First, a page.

A comparative study was conducted for 6 months on a sample size of 48 participants with myopia that was calculated using the G-power software. The inclusion criteria were an age group of 18–25 years, a refractive index ranging from −1.00 to −10.00 diopters, both genders, i.e., male and female, and myopia for the past 5 years, and the exclusion criteria were any lenticular or corneal opacity, other known ocular pathology, and infantile myopia. After receiving informed consent, participants were assessed by an ophthalmologist and the baseline values of outcomes were noted. The assessor was blinded and through simple randomization divided the participants into two groups with 24 participants and/or 48 eyes each. Participants were taken for a subjective and objective assessment before and after the treatment. The materials used in this study were Snellen's chart, lenses tray, autorefraction equipment, room temperature water, ice cold water, napkins, and candles. Intervention was given for 8 weeks; at the end of which, participants were assessed by the same ophthalmologist.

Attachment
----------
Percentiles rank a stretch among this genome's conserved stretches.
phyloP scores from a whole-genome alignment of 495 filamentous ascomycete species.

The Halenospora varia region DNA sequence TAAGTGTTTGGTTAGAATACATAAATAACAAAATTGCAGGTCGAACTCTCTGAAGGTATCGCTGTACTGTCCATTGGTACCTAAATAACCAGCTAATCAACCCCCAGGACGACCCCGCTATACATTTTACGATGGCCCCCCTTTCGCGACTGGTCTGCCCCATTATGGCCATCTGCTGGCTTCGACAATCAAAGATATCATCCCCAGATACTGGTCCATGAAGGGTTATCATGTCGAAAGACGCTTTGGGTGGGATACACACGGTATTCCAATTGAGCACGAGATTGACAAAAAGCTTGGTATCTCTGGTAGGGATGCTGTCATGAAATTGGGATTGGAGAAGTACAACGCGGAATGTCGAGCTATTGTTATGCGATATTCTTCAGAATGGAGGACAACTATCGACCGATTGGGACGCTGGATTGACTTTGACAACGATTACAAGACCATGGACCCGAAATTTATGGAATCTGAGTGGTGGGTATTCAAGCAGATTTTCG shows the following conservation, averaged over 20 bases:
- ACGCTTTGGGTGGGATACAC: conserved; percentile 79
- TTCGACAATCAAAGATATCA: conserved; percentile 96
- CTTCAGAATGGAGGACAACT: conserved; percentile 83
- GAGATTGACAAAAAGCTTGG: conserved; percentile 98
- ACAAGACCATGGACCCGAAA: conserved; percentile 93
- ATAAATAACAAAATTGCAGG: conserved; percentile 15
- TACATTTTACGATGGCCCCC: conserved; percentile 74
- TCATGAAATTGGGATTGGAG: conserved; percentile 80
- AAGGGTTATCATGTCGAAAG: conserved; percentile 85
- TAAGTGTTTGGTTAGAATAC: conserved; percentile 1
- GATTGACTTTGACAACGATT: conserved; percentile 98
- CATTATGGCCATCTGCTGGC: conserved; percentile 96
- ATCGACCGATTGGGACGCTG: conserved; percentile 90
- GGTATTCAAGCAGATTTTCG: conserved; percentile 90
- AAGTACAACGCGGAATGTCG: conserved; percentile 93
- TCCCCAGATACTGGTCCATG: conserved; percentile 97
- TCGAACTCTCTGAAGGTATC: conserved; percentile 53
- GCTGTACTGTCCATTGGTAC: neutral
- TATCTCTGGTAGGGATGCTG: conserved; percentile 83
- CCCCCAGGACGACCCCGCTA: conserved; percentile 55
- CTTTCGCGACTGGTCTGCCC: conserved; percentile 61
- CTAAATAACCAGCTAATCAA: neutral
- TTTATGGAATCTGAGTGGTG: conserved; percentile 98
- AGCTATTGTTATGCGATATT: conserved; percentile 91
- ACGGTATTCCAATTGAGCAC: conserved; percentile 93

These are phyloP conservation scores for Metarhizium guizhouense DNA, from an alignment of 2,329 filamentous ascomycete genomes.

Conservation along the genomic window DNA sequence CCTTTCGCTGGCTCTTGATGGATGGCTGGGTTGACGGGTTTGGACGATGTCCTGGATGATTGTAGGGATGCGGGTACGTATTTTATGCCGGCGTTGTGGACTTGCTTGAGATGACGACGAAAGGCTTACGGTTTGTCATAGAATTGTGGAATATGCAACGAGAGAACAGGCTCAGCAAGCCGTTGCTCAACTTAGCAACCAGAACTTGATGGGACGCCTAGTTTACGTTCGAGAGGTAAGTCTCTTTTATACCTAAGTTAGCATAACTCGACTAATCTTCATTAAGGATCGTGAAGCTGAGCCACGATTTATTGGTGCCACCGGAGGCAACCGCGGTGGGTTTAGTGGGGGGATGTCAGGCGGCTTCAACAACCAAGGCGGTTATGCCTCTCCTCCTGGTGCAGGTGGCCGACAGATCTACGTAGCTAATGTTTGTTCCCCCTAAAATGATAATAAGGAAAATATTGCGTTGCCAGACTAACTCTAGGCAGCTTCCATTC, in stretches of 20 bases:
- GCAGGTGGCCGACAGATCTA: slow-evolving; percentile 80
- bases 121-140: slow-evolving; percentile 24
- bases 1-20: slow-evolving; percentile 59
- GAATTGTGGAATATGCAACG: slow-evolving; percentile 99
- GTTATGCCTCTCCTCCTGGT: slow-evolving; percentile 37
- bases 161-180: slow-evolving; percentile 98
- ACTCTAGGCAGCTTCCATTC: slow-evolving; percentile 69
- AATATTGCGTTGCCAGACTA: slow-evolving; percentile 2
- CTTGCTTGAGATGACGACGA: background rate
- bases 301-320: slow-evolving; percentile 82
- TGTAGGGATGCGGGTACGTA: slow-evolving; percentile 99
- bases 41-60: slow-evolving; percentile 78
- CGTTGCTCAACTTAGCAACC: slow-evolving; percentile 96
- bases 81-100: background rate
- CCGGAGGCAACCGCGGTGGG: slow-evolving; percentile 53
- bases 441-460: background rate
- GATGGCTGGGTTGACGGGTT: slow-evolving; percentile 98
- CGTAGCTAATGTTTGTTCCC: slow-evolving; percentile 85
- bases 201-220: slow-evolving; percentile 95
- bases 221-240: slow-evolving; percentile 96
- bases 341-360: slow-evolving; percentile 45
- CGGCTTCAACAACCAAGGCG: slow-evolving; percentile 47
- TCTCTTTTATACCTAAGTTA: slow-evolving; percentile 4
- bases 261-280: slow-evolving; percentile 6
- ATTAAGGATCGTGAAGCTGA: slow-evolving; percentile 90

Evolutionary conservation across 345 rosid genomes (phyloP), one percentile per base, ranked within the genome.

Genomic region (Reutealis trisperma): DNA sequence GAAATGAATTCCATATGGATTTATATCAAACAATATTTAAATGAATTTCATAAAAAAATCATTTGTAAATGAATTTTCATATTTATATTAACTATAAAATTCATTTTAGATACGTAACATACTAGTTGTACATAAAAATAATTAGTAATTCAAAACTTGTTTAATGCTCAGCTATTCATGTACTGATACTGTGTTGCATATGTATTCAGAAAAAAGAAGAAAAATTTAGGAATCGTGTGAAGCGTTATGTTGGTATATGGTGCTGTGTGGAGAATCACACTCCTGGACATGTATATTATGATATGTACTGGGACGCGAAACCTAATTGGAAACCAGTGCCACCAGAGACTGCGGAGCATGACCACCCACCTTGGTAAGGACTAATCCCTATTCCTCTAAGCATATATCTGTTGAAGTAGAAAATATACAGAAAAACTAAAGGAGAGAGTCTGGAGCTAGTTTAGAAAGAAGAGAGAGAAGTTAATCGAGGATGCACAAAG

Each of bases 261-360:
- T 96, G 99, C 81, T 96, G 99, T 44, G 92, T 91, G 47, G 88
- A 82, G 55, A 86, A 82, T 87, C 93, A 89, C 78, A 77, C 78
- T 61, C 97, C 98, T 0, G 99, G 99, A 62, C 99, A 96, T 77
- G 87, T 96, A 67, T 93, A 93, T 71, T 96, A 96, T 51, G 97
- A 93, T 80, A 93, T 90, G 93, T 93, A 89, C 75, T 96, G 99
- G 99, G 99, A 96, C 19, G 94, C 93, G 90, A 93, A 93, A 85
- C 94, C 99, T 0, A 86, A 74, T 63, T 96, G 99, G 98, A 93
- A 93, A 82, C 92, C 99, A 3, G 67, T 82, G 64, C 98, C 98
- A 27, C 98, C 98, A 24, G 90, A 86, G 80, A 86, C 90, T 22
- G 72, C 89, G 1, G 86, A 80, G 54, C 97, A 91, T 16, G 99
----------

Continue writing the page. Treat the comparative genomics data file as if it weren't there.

Procedure

In the Group A, the participants performed eye exercises for 8 weeks. The exercises given to this group were based on Bates technique; they were near to far shifting, palming, solarization, eye wash, eye squeezing, eye circles, and eye massage.

In the Group B, Trataka Yoga Kriya was performed by the participants for 8 weeks. The following activity was done by the participants of this group for 8 weeks. Trataka means steady gazing. It can be done on any external objects such as a candle, a leaf, a crystal, and a Shiva Linga. This included two steps; they were Antaranga Trataka and Bahiranga Trataka.